The Agony in the Garden (2nd), by Andrea Mantegna 1456-9

GAUGUIN, Nevermore,1897

GAUGUIN, Nevermore,1897

The Agony in the Garden (2nd), by Andrea Mantegna 1456-9

The National Gallery had an excellent exhibition, comparing the work of Andrea Mantegna and his brother-in-law Giovanni Bellini. In the second half of the 1450’s they both painted The Agony in the Garden, referring to Christ’s vigil in the garden of Gethsemane. Mantegna painted more than one version. Like much of his work, they are highly compositionally constructed. Consequently, his images lack flow. Yet it is interesting to analyse the construction.

Nevermore

Nevermore

Overall, the painting is dominated by orange and green, relatively natural and happily coexisting colours, but generating vibrancy because they are almost opposite each other on the colour wheel. There is some blue in the sky that more or less creates overall colour balance. Throughout the picture the strong contrast of green and orange, combined with some tonal contrast creates strong and energetic vibranc,y despite relatively muted colours. He also exaggerates this by amplifying the contrasting elements right next to each other. It is the strength of these contrasts that allow him to create lines of energy and force in the image, with some subtlety.

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Mantegna has created a soft frame within the painting that energetically tends to add a sense of coherence by holding the pictorial elements together. He does this by lining up disparate pictorial elements along each side. Down the left hand side, cracks in the rocks, towers in the city and a small rock in the bottom left corner. Along the bottom, from the same rock, through the roots of the tree and the feet of the disciples. Up the right hand side with the lemon tree and the side of the angel’s clouds. And across the top with the clouds in the middle and supporting rock ledges on either side.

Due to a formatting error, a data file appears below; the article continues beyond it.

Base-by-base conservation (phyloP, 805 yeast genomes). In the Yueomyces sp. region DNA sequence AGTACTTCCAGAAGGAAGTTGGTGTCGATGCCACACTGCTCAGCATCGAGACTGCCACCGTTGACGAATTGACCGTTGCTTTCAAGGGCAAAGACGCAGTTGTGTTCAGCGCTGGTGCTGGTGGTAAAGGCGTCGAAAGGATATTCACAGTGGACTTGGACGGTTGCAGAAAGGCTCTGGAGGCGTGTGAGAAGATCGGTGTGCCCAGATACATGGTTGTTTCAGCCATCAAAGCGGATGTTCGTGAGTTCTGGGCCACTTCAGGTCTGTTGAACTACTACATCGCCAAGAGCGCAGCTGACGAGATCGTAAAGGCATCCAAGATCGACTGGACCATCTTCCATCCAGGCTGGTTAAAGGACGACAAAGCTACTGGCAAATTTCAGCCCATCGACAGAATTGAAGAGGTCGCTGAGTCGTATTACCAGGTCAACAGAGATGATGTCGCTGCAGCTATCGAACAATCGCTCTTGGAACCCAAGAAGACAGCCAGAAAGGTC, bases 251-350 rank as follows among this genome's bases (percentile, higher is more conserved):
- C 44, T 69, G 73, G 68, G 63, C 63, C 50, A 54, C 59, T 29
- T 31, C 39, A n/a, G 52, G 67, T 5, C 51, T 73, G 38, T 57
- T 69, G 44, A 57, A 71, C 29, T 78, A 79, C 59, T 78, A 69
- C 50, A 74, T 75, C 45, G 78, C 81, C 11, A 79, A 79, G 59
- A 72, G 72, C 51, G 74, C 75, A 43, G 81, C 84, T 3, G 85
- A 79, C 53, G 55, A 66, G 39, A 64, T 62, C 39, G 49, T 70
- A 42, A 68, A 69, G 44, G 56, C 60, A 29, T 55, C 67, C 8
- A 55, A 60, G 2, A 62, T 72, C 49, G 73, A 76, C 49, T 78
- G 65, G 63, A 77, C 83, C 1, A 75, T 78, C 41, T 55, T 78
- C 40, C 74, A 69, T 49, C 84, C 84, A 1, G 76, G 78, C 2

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The picture is strongly split on the vertical axis by the tree, about 40% across the picture. On each side, the interest, rhythm and energy is supported by lining up visual elements to create energetic verticals. A rhythm of compression and expansion. The visual elements are further held in place by 3 strong horizontals that also link Jesus, in the right hand side of the image, with pictorial elements on the left hand side.

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The first attraction to the eye is the busyness of the city in the top left, and then the contrast between the serpentine road with soldiers and the primary verticals of the tree and the energy lines. This contrast of straight and winding energy is a standard device in many pictures from the time. It tells you where to start and leads you across the bottom of the tree so that the eye naturally bridges from the left side to the right side of the picture. Once past the tree, strong diagonals point the way to Jesus praying. Just in case that fails, the light of the sunrise creates the strongest tonal contrast in the picture and will pull the eye over the tree to a point just beside Jesus.

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The line of the first disciple clearly points up to Jesus. Jesus’s head is the pinnacle of a strong triangle, which is the main compositional element on the right side of the picture, with all the symbolism that being the top of a triangle represents. There is also a diamond shape that reinforces the praying hands of Jesus with his head. In addition, there are many other supporting lines of energy and tonal contrasts that draw the eye to Jesus, including the main diagonals in the image.

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